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just a little. >> usually when you go through entrepeneurship environment you end up finding that you make a lot of mistakes, and mistakes are the places where you actually learn something worthwhile but those tend to get hidden in the history. it looked like it just worked. >> yeah. >> i'm sure that wasn't the case. what was memorable sort of disasters you had aside from financing? >> i mean, i like to joke that the xprize was an overnight success after 11 years of hard work. and i mean there were so, so many and the book talks about that. i think, you know, we were out of money so many times, on fumes. one of the great story, one of the great heroic moves, i met
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eric, one of the things i did right early on, and by the way to say something. the xprize was not first thing i did. for any entrepreneurs in audience or any kid in the audience, it was 12th thing first. i started a steds chapter. jeff bezos was president of his chapter. chris was president of mine. i was president of his. it is a great experience. we should have a lot of seds chapters. that led to international space foundation and international space university. alumni of isu here and led to on and on and on. you build one, you do that. watch you support taking next risk and support taking next risk. and one of the things that i learned was, having the right people around you made all of the difference in the world, and, i was in 2000, no, 1995 i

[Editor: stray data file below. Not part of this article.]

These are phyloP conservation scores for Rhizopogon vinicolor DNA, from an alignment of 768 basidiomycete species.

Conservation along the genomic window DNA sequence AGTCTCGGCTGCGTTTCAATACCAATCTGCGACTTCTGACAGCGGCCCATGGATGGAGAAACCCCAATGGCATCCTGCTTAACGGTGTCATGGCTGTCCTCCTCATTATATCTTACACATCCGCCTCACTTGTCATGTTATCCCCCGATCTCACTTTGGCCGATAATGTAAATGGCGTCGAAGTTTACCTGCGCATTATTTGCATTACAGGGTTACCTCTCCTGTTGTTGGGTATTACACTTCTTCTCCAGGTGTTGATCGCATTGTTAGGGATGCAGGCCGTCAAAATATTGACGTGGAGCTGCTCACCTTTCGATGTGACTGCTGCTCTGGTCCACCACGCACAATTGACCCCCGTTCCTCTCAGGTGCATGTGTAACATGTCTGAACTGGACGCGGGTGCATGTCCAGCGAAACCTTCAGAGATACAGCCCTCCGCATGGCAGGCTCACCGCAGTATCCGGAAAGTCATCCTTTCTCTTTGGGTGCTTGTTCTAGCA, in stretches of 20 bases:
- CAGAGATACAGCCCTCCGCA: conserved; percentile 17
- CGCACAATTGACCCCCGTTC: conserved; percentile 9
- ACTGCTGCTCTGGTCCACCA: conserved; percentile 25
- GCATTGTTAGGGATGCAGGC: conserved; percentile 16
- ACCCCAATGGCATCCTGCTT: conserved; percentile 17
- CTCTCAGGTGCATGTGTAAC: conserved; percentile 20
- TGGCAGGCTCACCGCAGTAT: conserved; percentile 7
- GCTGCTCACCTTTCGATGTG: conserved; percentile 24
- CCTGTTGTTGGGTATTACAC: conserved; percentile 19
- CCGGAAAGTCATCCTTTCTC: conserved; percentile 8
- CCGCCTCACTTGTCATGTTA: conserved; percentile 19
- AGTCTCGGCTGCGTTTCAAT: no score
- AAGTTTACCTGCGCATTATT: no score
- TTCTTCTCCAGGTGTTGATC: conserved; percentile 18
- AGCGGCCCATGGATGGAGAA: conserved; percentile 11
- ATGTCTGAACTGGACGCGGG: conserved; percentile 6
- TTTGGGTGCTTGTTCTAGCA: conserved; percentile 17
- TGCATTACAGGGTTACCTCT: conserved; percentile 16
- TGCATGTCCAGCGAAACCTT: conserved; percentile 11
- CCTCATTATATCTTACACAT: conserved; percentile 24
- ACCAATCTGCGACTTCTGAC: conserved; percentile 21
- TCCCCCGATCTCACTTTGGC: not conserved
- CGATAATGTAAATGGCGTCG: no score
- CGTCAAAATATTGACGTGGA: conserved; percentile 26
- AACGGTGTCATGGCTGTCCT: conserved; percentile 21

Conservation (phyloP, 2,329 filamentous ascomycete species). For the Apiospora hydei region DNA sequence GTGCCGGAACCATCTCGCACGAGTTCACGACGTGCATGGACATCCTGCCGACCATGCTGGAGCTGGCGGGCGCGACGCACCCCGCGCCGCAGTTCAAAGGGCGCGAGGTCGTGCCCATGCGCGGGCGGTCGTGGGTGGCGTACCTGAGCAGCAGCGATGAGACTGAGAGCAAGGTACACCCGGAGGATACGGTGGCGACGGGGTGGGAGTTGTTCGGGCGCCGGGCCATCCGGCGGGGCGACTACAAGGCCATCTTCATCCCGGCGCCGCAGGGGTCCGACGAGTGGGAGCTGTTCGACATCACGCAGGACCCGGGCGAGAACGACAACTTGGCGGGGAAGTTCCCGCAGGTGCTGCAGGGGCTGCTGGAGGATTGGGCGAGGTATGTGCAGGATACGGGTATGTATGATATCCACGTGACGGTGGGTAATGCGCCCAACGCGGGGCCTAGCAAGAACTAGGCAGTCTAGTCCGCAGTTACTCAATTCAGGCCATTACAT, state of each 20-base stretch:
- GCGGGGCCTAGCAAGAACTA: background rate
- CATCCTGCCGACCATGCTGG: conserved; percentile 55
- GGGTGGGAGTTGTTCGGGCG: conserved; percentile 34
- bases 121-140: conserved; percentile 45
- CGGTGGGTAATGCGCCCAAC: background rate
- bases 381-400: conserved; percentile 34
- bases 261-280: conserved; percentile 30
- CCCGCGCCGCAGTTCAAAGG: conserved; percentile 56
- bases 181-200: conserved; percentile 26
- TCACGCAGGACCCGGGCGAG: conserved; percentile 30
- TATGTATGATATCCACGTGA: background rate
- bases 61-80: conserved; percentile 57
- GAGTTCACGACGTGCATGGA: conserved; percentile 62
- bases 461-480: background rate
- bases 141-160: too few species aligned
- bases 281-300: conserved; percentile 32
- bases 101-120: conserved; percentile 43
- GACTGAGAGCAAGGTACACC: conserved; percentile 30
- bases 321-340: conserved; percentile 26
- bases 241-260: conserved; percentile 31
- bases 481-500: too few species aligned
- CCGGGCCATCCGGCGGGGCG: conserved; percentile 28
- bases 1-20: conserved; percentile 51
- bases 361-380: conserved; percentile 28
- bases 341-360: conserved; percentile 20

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snuck into the air and space museum for the lindbergh black tie gala. didn't have invitation. snuck in, because i wanted to meet the lindbergh family. and the lipped -- lindbergh foundation had annual he is aren't. i met rev lindbergh. one thing you never do, i met primary person. she was ceo and president of the lindbergh foundation at the time. i said i really want to get the lindbergh family involved in crazy idea called the xprize. she said, well, you need to meet eric lindbergh. he is a pilot. he will get this. i met eric very soon thereafter. eric will tell that story and arc of that story to fast forward six years later, seven